Employee mobile technology, such as handheld inventory management and other solutions, has been a hot investment area in recent years, Duke says.
Office Depot outfitted its stores with Zebra TC51 mobile computing devices in 2019 as part of a multiyear effort to automate processes and reduce the time spent on noncustomer activities, according to Jonas Stillman, the company’s director of store operations. Like all of its in-store hardware, ranging from its networking equipment to the Windows-based PC computer workstations in stores, Office Depot configures its Zebra devices centrally and manages them remotely via its data center.
Instead of restocking shelves after manually examining what’s recently been purchased, a custom application on the devices now provides an automated list of items, which are tied to a location in the stockroom so employees know exactly where to find them.
“Because we’ve streamlined that process, we were able to eliminate half the time it took stores to restock the shelves on a daily basis,” Stillman says. “That was a big, big win for us in the early days when we launched the device. We knew that was our biggest gap we had to fill from a process excellence/task reduction standpoint.”
“The store associate can search for the feature you’re looking for on a printer, for example, and it returns what’s in-store or available for delivery, if it’s not carried in-store,” Stillman says. “One of the most common questions associates get from customers is, ‘What is the difference between printer X and Y?’ They can scan two items with the application, and it shows how the items are different or similar.”
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Deploying Solutions With an Identical Setup
Over the past 12 years, Tops Markets has increased its total grocery store locations in New York, Pennsylvania and Vermont to more than 160 through various acquisitions. Instituting Tops’ technology systems in new locations is a standard part of the company’s transition strategy, says Mike Metz, vice president of IT.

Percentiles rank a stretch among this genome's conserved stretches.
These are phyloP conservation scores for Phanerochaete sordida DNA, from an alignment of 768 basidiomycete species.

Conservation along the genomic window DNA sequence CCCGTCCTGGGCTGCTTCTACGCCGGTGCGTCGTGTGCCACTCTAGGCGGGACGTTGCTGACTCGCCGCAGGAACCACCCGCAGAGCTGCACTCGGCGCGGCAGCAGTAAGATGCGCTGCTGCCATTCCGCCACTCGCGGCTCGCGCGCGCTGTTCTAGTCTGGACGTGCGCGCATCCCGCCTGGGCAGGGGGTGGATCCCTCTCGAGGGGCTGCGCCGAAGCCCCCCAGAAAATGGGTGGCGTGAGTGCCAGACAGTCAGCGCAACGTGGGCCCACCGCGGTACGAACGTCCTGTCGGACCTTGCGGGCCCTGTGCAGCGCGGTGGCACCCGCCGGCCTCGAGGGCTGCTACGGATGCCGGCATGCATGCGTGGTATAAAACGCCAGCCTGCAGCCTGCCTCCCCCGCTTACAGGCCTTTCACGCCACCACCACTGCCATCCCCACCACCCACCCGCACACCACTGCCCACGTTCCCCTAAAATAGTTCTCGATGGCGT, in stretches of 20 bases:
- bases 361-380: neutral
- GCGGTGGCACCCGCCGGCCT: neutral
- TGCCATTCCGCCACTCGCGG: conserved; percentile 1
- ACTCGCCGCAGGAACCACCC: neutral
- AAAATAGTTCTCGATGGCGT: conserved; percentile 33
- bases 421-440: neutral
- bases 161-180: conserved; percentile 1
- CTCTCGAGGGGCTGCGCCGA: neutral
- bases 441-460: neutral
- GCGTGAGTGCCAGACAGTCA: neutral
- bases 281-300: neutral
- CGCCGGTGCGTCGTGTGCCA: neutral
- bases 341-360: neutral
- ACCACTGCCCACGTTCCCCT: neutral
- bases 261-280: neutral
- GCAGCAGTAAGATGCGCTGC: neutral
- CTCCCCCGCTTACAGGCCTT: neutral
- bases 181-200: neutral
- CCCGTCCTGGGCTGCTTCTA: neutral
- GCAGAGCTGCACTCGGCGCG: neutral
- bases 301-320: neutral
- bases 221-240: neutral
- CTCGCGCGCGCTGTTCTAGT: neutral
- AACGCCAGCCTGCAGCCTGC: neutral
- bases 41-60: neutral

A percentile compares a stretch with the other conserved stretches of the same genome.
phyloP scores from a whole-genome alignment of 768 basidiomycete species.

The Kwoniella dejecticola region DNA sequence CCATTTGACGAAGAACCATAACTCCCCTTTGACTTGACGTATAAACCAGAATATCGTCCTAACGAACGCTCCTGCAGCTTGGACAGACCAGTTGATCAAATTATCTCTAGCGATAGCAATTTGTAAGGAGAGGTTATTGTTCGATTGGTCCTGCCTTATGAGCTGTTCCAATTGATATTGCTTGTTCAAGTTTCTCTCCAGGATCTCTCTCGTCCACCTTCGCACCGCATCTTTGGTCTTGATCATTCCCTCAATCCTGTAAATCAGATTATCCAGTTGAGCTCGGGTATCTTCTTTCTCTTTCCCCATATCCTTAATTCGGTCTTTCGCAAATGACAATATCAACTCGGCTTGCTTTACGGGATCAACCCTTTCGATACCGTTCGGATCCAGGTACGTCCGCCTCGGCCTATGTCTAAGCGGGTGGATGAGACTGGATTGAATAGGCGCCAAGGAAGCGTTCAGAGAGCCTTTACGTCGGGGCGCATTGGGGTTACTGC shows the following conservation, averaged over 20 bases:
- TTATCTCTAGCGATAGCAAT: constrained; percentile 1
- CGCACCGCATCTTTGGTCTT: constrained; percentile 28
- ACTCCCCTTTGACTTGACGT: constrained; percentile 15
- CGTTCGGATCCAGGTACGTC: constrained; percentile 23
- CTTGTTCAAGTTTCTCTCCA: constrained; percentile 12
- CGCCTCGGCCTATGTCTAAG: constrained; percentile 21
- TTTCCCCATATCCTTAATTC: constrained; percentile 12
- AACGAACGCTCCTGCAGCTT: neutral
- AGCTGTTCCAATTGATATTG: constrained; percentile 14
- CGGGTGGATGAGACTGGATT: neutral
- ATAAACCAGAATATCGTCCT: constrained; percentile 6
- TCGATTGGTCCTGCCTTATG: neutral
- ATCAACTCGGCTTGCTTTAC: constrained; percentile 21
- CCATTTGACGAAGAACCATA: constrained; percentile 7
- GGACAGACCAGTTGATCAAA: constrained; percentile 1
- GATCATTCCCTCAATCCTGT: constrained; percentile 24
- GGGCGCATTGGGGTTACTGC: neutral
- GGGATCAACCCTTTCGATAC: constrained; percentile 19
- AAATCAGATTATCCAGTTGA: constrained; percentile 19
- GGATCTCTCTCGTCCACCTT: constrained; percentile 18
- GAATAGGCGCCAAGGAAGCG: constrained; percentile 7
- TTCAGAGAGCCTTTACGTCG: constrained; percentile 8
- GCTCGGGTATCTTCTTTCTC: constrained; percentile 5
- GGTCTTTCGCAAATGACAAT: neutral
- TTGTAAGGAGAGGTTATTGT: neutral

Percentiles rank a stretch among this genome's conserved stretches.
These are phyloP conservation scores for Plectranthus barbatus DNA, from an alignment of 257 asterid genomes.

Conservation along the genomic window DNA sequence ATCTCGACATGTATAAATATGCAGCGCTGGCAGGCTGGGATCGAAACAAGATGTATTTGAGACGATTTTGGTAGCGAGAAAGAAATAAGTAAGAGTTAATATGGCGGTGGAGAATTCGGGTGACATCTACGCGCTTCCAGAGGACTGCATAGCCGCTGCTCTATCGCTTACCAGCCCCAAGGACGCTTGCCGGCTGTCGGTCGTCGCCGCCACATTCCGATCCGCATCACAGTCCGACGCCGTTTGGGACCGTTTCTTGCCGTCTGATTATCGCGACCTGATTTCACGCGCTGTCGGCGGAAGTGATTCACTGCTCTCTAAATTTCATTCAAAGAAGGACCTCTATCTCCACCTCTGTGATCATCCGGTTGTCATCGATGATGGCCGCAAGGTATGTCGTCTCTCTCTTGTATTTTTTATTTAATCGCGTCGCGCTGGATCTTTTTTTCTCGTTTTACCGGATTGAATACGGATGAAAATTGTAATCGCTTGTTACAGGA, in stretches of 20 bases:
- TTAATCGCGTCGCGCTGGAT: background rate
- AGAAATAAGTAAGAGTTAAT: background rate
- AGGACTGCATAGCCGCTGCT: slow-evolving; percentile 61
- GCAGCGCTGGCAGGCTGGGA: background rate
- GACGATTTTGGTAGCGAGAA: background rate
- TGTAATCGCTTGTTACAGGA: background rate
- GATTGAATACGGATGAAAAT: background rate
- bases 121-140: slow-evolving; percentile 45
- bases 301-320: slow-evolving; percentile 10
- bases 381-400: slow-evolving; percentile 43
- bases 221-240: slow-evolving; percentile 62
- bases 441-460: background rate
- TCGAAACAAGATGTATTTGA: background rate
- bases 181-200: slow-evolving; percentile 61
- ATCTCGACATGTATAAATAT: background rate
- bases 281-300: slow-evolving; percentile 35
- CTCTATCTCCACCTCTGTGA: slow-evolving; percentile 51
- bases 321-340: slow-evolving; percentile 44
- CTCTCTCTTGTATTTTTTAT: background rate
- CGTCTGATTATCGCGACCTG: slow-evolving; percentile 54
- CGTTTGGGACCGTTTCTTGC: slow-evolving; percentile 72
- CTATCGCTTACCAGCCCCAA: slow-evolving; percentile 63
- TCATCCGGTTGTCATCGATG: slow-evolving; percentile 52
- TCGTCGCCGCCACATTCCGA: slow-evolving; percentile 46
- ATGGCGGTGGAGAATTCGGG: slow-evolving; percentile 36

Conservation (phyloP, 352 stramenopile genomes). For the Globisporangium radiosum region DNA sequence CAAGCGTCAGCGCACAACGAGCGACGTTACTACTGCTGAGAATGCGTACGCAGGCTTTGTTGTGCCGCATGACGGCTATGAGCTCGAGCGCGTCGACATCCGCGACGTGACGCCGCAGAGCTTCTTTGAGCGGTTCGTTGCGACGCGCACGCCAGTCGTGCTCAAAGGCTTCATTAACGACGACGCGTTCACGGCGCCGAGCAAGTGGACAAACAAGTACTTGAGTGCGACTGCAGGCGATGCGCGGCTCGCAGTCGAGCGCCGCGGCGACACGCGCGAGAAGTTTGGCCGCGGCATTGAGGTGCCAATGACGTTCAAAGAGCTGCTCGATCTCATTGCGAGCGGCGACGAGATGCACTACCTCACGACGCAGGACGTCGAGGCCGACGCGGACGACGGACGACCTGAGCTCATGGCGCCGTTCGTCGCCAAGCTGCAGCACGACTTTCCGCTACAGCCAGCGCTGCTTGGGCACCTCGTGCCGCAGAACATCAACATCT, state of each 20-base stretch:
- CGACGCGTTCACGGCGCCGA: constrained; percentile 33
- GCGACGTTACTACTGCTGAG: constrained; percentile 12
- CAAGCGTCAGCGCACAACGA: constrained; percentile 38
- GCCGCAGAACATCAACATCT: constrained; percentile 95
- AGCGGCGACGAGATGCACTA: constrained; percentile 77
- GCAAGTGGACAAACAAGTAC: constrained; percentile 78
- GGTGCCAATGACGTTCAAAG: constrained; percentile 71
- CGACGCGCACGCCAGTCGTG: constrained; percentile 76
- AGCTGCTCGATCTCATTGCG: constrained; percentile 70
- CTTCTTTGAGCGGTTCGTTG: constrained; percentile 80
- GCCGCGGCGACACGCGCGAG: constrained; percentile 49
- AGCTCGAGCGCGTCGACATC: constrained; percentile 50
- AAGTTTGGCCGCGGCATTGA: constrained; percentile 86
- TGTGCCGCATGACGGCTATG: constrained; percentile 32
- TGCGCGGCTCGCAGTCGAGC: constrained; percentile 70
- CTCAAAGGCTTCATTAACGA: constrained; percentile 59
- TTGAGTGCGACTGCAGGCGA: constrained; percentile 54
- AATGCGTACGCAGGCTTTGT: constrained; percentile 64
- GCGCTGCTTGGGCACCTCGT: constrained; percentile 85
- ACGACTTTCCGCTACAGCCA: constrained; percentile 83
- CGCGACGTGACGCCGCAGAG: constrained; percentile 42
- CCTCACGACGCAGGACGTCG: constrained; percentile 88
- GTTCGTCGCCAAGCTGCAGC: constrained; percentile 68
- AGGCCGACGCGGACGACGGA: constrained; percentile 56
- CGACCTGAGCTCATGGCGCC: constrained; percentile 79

“That’s actually been our go-to-market strategy, to be consistent from day one,” Metz says. “All stores are pretty much carbon copies of each other. The only thing that varies is the physical size of the store and whether we’re going to put 15 registers in a store or 10.”
To help equip its new stores, Tops Markets works with a third party to configure and ship hardware to new locations. The approach has allowed Tops to standardize the store opening process, Metz says: “We could almost open a store in our sleep now, because everybody understands exactly what they’re doing and nothing has changed from the last store we opened.”
Tops’ point-of-sale system is run by IBM controllers. Customers can tap their phones and check out with Apple, Google or Samsung Pay, something many appreciated during the pandemic, Metz says, because it made touchless payment possible.
Tops’ uniform approach to technology has also helped facilitate the company’s tech maintenance efforts, Metz says.
“Having consistency reduces cost, because our inventory of spare parts is the same; we don’t have to have inventory for multiple platforms,” he says. “It’s financially an advantage because you’re supporting a large number of items, and typically vendors will work with you on volume discounts.”
Central Configuration Enables Mobile Work
The devices are generally configured in an identical way; the only thing a store location can do is change the volume settings, brighten the screens or reset the devices if there are issues with them, Stillman says. Software updates are distributed centrally via VMware’s AirWatch enterprise mobile device management solution.
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